Workers benefit from psychological support

Improving access to psychological support could be one way managers are able to ensure the stress levels of their employees do not get too high, it has been claimed. Kevin Friery, clinical director at Right Corecare - a provider of worker assistance programmes - said people should be allowed to develop their emotional side along with their job-specific skills.

Mr Friery was speaking in response to a new survey from Chartered Management Institute, which found 39 per cent of employees in the UK believe they are too stressed - with their bosses partly to blame.

The industry figure stated: "You need a rounded employee - you need somebody who can actually do the job but who can also psychologically cope with the pressure of being an employee."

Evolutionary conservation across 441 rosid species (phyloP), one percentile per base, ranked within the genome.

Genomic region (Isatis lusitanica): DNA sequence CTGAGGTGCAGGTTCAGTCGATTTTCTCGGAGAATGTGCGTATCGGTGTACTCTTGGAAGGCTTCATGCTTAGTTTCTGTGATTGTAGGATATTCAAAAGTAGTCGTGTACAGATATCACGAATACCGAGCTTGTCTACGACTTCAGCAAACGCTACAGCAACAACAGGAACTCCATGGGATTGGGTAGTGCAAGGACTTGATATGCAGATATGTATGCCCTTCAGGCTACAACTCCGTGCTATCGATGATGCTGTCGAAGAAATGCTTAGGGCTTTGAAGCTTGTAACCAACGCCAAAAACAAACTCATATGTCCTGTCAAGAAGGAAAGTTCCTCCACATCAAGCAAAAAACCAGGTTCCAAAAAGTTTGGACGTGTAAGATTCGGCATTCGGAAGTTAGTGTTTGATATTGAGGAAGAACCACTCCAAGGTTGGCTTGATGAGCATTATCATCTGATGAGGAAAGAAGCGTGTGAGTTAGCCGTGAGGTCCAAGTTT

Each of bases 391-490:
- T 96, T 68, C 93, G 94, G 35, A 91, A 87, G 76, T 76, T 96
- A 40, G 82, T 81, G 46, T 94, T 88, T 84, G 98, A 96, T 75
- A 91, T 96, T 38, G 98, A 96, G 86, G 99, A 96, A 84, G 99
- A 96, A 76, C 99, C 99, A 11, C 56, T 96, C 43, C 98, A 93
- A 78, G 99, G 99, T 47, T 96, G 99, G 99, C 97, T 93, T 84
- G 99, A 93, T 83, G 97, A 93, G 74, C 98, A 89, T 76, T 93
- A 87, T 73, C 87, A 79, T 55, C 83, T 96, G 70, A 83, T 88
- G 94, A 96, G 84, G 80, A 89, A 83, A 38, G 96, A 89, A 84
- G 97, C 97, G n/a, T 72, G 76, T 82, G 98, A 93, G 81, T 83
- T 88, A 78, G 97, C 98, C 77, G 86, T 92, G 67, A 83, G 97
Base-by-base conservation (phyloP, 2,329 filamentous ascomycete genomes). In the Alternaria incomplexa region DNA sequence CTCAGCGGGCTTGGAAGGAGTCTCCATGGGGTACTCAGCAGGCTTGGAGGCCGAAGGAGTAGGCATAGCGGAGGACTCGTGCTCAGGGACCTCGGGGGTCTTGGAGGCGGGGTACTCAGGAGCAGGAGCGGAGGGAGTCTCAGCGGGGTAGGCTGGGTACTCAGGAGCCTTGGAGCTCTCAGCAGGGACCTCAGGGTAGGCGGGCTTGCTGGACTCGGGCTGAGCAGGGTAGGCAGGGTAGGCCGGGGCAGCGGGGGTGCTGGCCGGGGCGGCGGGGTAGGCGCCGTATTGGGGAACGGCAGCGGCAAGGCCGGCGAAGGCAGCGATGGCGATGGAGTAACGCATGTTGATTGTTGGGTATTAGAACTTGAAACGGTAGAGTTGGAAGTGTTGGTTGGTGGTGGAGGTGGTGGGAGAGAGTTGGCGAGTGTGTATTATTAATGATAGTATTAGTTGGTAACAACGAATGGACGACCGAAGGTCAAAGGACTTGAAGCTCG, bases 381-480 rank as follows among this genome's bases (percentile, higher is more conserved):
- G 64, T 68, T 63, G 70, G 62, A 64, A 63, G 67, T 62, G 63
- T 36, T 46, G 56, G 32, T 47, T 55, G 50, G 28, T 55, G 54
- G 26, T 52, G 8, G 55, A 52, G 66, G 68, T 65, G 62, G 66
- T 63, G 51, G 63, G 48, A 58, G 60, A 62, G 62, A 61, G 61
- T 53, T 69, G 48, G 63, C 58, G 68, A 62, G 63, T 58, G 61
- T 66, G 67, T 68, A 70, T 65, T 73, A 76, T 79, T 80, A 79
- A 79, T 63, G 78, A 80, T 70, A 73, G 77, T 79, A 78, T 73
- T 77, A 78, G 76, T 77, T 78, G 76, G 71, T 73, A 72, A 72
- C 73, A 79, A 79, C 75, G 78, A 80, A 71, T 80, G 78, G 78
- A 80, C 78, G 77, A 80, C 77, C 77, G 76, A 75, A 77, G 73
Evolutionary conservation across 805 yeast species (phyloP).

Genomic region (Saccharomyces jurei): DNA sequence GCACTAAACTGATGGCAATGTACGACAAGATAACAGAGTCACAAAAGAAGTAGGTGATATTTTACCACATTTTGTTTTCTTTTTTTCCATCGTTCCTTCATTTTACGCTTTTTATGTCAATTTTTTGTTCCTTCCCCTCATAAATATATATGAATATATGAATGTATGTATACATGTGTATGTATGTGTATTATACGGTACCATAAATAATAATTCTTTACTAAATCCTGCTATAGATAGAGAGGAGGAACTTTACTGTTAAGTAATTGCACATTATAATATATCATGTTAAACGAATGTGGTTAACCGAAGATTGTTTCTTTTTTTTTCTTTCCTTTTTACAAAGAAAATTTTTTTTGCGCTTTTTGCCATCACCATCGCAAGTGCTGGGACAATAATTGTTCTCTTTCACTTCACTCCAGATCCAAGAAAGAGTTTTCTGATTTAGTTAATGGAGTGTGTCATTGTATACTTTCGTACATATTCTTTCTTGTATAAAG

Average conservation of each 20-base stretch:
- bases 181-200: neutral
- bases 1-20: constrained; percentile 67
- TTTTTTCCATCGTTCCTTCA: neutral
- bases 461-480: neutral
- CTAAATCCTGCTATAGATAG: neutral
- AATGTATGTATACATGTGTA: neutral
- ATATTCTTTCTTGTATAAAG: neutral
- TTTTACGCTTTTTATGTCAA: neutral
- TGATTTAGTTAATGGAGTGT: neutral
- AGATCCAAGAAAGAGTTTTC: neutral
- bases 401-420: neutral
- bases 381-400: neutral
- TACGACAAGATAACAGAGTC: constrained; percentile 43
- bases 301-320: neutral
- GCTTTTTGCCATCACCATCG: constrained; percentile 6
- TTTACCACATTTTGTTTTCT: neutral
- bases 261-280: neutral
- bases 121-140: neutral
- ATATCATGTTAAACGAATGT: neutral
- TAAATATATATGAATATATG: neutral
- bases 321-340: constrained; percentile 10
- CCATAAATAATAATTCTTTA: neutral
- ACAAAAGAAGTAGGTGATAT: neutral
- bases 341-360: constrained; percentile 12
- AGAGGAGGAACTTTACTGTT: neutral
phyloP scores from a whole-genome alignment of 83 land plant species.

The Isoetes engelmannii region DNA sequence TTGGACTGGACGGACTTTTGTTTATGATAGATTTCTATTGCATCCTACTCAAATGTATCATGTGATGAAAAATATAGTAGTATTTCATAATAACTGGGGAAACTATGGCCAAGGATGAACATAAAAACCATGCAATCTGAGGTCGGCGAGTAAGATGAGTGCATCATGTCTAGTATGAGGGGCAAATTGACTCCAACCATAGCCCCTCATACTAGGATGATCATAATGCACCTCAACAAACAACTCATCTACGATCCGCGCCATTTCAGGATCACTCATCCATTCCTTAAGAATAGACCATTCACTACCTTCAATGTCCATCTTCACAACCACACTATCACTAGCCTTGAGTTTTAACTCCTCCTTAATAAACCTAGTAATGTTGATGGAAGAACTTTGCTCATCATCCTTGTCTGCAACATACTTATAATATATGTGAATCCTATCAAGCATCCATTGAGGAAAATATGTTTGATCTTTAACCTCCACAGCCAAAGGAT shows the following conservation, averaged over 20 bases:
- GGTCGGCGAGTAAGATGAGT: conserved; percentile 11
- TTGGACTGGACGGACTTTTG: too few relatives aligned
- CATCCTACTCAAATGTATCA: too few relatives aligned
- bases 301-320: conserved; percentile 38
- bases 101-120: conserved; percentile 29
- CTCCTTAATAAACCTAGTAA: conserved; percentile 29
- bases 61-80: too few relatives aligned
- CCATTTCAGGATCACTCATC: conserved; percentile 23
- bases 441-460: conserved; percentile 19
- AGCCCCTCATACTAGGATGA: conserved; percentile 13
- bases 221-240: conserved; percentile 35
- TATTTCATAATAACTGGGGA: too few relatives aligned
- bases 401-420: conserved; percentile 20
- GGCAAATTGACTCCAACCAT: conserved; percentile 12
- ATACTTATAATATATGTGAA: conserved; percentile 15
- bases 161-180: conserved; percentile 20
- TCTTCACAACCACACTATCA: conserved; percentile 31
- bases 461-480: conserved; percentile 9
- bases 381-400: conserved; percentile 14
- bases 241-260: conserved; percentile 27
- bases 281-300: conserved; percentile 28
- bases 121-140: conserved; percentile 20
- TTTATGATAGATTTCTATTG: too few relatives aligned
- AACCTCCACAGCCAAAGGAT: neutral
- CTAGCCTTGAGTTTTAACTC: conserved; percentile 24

Managers need to be setting up programmes and services that teach people how to be resilient and provide them with the necessary skills to carry on this way, he added.

Peter Hudson, Chartered Psychologist, commented: "Many employers underestimate the level of psychological resilience necessary to perform demanding work roles.

"Workers often lack the skills to enable them to develop resilience; the results can involve employees feeling overwhelmed and unable to cope. Including training in developing resilience as part of an employee's induction programme should be seen as standard practice."